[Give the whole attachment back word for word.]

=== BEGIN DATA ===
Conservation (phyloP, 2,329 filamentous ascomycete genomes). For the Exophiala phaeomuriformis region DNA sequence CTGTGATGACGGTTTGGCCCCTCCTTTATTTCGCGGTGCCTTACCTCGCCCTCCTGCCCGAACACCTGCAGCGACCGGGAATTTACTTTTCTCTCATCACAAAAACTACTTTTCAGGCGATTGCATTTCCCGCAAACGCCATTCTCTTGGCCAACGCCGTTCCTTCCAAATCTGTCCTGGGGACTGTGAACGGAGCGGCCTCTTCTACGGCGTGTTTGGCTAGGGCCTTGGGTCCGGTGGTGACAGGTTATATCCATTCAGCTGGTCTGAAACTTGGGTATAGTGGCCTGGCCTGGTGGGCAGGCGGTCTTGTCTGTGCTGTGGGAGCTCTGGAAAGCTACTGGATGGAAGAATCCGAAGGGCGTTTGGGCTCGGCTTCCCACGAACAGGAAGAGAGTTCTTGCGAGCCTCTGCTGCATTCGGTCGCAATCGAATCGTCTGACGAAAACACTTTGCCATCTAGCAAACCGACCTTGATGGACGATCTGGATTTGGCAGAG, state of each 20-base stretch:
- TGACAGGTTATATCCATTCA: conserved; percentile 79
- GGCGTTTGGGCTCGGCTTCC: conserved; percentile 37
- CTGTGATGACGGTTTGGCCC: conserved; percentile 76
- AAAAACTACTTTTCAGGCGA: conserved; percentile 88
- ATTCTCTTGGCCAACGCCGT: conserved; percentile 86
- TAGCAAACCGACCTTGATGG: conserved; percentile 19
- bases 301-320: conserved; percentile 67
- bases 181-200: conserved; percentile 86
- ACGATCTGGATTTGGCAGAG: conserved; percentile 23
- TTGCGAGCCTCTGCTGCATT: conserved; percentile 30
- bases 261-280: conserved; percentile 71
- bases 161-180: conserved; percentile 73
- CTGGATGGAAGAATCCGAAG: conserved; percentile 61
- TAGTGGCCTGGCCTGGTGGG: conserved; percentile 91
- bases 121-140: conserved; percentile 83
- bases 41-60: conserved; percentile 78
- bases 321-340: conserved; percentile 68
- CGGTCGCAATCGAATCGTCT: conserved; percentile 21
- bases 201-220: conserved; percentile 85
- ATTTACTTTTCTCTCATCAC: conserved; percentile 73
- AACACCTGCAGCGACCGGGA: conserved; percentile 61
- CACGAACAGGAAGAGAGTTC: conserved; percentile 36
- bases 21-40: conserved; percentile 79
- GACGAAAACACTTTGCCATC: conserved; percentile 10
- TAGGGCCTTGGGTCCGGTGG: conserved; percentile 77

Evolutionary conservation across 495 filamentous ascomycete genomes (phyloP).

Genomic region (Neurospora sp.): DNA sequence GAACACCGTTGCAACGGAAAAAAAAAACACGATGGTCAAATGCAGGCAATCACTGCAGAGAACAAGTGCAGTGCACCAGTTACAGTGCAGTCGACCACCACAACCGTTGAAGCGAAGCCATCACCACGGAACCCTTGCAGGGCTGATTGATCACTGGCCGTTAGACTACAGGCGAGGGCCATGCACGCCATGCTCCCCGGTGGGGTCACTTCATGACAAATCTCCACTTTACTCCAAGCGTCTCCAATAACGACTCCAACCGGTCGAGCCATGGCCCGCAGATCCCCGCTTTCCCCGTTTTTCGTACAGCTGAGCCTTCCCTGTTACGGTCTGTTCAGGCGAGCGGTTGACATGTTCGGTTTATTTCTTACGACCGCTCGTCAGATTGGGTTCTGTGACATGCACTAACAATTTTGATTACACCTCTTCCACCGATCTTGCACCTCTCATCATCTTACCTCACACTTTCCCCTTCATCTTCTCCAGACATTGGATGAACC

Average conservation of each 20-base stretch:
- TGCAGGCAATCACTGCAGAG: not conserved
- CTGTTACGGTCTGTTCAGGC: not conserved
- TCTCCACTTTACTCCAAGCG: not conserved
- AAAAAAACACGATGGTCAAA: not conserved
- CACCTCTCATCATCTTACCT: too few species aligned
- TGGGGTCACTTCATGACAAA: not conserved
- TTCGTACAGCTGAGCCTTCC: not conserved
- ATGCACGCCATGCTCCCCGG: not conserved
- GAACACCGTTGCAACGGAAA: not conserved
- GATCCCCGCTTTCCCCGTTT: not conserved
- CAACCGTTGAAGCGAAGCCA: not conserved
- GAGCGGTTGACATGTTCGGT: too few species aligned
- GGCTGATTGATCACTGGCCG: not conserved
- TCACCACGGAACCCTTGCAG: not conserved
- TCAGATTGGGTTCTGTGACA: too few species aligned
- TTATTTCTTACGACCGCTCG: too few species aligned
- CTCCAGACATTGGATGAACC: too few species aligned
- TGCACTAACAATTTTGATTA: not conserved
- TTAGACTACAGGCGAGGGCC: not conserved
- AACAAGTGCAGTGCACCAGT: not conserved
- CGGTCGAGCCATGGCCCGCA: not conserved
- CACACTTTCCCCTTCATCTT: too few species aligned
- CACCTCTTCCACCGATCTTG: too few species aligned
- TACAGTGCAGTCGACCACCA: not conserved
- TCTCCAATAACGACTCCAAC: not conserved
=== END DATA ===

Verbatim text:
Conservation (phyloP, 2,329 filamentous ascomycete genomes). For the Exophiala phaeomuriformis region DNA sequence CTGTGATGACGGTTTGGCCCCTCCTTTATTTCGCGGTGCCTTACCTCGCCCTCCTGCCCGAACACCTGCAGCGACCGGGAATTTACTTTTCTCTCATCACAAAAACTACTTTTCAGGCGATTGCATTTCCCGCAAACGCCATTCTCTTGGCCAACGCCGTTCCTTCCAAATCTGTCCTGGGGACTGTGAACGGAGCGGCCTCTTCTACGGCGTGTTTGGCTAGGGCCTTGGGTCCGGTGGTGACAGGTTATATCCATTCAGCTGGTCTGAAACTTGGGTATAGTGGCCTGGCCTGGTGGGCAGGCGGTCTTGTCTGTGCTGTGGGAGCTCTGGAAAGCTACTGGATGGAAGAATCCGAAGGGCGTTTGGGCTCGGCTTCCCACGAACAGGAAGAGAGTTCTTGCGAGCCTCTGCTGCATTCGGTCGCAATCGAATCGTCTGACGAAAACACTTTGCCATCTAGCAAACCGACCTTGATGGACGATCTGGATTTGGCAGAG, state of each 20-base stretch:
- TGACAGGTTATATCCATTCA: conserved; percentile 79
- GGCGTTTGGGCTCGGCTTCC: conserved; percentile 37
- CTGTGATGACGGTTTGGCCC: conserved; percentile 76
- AAAAACTACTTTTCAGGCGA: conserved; percentile 88
- ATTCTCTTGGCCAACGCCGT: conserved; percentile 86
- TAGCAAACCGACCTTGATGG: conserved; percentile 19
- bases 301-320: conserved; percentile 67
- bases 181-200: conserved; percentile 86
- ACGATCTGGATTTGGCAGAG: conserved; percentile 23
- TTGCGAGCCTCTGCTGCATT: conserved; percentile 30
- bases 261-280: conserved; percentile 71
- bases 161-180: conserved; percentile 73
- CTGGATGGAAGAATCCGAAG: conserved; percentile 61
- TAGTGGCCTGGCCTGGTGGG: conserved; percentile 91
- bases 121-140: conserved; percentile 83
- bases 41-60: conserved; percentile 78
- bases 321-340: conserved; percentile 68
- CGGTCGCAATCGAATCGTCT: conserved; percentile 21
- bases 201-220: conserved; percentile 85
- ATTTACTTTTCTCTCATCAC: conserved; percentile 73
- AACACCTGCAGCGACCGGGA: conserved; percentile 61
- CACGAACAGGAAGAGAGTTC: conserved; percentile 36
- bases 21-40: conserved; percentile 79
- GACGAAAACACTTTGCCATC: conserved; percentile 10
- TAGGGCCTTGGGTCCGGTGG: conserved; percentile 77

Evolutionary conservation across 495 filamentous ascomycete genomes (phyloP).

Genomic region (Neurospora sp.): DNA sequence GAACACCGTTGCAACGGAAAAAAAAAACACGATGGTCAAATGCAGGCAATCACTGCAGAGAACAAGTGCAGTGCACCAGTTACAGTGCAGTCGACCACCACAACCGTTGAAGCGAAGCCATCACCACGGAACCCTTGCAGGGCTGATTGATCACTGGCCGTTAGACTACAGGCGAGGGCCATGCACGCCATGCTCCCCGGTGGGGTCACTTCATGACAAATCTCCACTTTACTCCAAGCGTCTCCAATAACGACTCCAACCGGTCGAGCCATGGCCCGCAGATCCCCGCTTTCCCCGTTTTTCGTACAGCTGAGCCTTCCCTGTTACGGTCTGTTCAGGCGAGCGGTTGACATGTTCGGTTTATTTCTTACGACCGCTCGTCAGATTGGGTTCTGTGACATGCACTAACAATTTTGATTACACCTCTTCCACCGATCTTGCACCTCTCATCATCTTACCTCACACTTTCCCCTTCATCTTCTCCAGACATTGGATGAACC

Average conservation of each 20-base stretch:
- TGCAGGCAATCACTGCAGAG: not conserved
- CTGTTACGGTCTGTTCAGGC: not conserved
- TCTCCACTTTACTCCAAGCG: not conserved
- AAAAAAACACGATGGTCAAA: not conserved
- CACCTCTCATCATCTTACCT: too few species aligned
- TGGGGTCACTTCATGACAAA: not conserved
- TTCGTACAGCTGAGCCTTCC: not conserved
- ATGCACGCCATGCTCCCCGG: not conserved
- GAACACCGTTGCAACGGAAA: not conserved
- GATCCCCGCTTTCCCCGTTT: not conserved
- CAACCGTTGAAGCGAAGCCA: not conserved
- GAGCGGTTGACATGTTCGGT: too few species aligned
- GGCTGATTGATCACTGGCCG: not conserved
- TCACCACGGAACCCTTGCAG: not conserved
- TCAGATTGGGTTCTGTGACA: too few species aligned
- TTATTTCTTACGACCGCTCG: too few species aligned
- CTCCAGACATTGGATGAACC: too few species aligned
- TGCACTAACAATTTTGATTA: not conserved
- TTAGACTACAGGCGAGGGCC: not conserved
- AACAAGTGCAGTGCACCAGT: not conserved
- CGGTCGAGCCATGGCCCGCA: not conserved
- CACACTTTCCCCTTCATCTT: too few species aligned
- CACCTCTTCCACCGATCTTG: too few species aligned
- TACAGTGCAGTCGACCACCA: not conserved
- TCTCCAATAACGACTCCAAC: not conserved